fbpx

25

FEBRUARY, 2019

Bureaucracy
Waste
Errors

The current rate of spending on medical bills across Western nations is unsustainable. But what are the options?

Consider reverse innovation

Abolish bureaucracy. Coordinate services. Treat hospitals like other modern industries.

In America health costs will soon reach 20% of GDP.

But higher spending does not equate to safer, cheaper care. In fact, it appears to be the opposite.

American health bureaucracy has risen by a staggering 3,200 percent in the past 35 years.

Despite this, Americans have the highest rate of maternal deaths in the developed world.

“Australia’s health bureaucracy is growing faster than national employment… with one administrator for every 3.4 hospital beds nationally.”
Adam Creighton The Australian.

Australia, the not so lucky country

Australia currently spends 10.3% of Gross Domestic Product on healthcare. On top of that Australia has the third highest out of pocket medical costs among wealthy countries.

However one in nine patients who go into Australian hospital will experience a hospital error.

Despite spending $30 billion a year on it’s indigenous population, these Australians live, on average, almost 20 years less than non indigenous Australians.

“Spending on NHS bureaucracy has risen by 50 per cent in just four years.”
The Telegraph 2009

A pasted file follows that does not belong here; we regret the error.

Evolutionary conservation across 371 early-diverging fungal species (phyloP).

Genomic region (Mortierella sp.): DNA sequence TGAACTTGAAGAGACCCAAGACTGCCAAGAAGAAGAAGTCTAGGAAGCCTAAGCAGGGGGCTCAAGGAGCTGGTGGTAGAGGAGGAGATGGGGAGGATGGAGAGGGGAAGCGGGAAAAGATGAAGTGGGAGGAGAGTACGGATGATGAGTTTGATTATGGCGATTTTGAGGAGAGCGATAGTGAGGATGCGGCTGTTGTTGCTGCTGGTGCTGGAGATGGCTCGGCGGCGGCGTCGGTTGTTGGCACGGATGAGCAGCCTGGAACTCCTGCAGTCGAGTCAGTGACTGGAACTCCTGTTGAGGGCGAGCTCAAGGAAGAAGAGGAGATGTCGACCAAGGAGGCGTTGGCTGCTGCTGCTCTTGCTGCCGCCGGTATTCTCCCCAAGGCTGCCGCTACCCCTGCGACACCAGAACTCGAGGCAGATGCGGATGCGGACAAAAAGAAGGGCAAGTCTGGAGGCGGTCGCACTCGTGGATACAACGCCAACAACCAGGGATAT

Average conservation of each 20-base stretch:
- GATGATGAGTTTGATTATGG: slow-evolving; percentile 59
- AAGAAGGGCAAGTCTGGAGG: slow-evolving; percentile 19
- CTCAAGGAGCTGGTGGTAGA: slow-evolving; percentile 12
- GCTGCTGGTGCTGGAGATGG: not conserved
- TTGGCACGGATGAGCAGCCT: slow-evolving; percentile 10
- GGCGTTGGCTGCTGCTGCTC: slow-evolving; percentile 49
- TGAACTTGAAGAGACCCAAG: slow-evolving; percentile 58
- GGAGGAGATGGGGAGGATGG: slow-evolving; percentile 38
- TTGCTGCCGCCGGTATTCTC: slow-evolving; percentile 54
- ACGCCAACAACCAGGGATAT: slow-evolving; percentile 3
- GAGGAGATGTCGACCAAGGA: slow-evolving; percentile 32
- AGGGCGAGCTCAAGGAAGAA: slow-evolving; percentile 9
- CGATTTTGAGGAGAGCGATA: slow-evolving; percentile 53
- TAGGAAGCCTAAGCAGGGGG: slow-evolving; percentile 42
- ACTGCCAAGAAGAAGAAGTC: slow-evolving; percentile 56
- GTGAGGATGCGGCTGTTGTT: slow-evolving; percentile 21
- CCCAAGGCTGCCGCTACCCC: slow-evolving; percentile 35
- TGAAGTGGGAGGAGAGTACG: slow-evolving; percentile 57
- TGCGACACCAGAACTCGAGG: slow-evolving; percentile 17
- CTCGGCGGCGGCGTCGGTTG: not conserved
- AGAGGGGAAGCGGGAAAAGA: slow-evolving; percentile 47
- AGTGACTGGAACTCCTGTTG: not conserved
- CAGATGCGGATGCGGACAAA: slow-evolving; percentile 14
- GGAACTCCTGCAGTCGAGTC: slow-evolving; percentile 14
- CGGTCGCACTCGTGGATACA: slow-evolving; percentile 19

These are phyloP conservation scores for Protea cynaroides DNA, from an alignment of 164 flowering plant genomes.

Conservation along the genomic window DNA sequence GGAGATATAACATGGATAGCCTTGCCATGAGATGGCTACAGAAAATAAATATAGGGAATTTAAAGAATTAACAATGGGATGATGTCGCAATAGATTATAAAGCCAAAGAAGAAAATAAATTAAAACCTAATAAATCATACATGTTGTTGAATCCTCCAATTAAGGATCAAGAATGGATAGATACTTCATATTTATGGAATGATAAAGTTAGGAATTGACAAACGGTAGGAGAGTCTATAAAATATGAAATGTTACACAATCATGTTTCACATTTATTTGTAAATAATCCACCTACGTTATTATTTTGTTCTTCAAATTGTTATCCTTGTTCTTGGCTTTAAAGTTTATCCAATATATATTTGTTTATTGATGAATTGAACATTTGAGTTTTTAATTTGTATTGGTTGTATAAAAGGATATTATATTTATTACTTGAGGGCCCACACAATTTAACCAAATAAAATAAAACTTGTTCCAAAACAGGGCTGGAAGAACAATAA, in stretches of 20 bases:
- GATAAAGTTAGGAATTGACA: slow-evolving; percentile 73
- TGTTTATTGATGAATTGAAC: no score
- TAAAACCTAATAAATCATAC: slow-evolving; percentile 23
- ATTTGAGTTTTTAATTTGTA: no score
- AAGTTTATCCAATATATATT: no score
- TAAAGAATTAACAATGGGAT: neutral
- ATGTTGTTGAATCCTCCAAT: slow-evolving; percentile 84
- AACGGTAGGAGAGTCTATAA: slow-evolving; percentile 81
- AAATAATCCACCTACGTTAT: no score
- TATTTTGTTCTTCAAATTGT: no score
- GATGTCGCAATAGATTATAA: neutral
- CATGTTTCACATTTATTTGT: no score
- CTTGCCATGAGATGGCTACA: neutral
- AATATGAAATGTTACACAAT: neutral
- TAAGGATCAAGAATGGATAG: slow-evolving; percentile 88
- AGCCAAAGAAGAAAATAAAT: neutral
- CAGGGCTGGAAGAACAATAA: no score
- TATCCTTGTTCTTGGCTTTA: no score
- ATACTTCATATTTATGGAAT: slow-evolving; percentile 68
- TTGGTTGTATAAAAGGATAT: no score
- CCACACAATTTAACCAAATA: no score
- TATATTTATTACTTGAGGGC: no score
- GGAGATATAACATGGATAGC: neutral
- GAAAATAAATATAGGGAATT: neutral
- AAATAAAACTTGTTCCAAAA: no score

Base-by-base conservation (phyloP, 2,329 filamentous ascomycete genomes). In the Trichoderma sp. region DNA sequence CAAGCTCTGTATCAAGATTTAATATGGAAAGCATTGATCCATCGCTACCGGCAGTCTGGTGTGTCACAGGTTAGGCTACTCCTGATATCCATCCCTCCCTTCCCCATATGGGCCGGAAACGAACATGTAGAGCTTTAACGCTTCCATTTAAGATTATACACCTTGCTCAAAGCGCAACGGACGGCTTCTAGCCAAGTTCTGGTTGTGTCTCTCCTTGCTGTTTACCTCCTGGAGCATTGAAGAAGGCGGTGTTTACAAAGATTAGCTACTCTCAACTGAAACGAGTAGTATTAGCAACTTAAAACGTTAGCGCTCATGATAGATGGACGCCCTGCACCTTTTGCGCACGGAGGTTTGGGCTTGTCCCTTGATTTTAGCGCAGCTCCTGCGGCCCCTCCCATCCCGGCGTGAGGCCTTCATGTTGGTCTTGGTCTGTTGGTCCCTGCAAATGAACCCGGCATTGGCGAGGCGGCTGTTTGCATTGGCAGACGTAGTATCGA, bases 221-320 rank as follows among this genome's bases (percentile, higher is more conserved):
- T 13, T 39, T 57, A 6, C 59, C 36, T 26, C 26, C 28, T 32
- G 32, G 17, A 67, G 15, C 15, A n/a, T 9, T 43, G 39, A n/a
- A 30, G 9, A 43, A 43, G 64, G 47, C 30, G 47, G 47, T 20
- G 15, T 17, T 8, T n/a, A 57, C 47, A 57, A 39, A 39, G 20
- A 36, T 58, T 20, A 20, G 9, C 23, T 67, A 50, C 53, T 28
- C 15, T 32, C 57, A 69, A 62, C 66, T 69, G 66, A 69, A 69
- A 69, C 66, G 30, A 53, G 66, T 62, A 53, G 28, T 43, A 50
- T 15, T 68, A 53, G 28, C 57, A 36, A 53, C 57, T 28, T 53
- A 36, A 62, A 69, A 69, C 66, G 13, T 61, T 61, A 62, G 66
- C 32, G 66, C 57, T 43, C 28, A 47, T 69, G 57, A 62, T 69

National Health Service woes

Jeremy Hunt, Britain’s longest service health secretary has stated that UK hospitals are wasting up to £2.5bn a year of the National Health Service’s, budget on poor quality care and medical errors.

One report revealed that NHS doctors and nurses are spending up to 10 hours a week on bureaucracy – a third of which is unnecessary.

“This Labour Government has said an awful lot about putting the patient at the centre of services, but what we find is that the current system puts more and more layers between the patient and their doctor and nurse, and leaves vulnerable people fighting against a system of targets.”
Katherine Murphy, from the Patients Association UK.

Increased health spending just means more bureaucrates

Patients get lost in an error prone and user unfriendly system.

Doctors are crushed by petty rules that inhibit them from caring for their patients.

And the tax payers get lumbered with the bills.

Two models of health innovation are emerging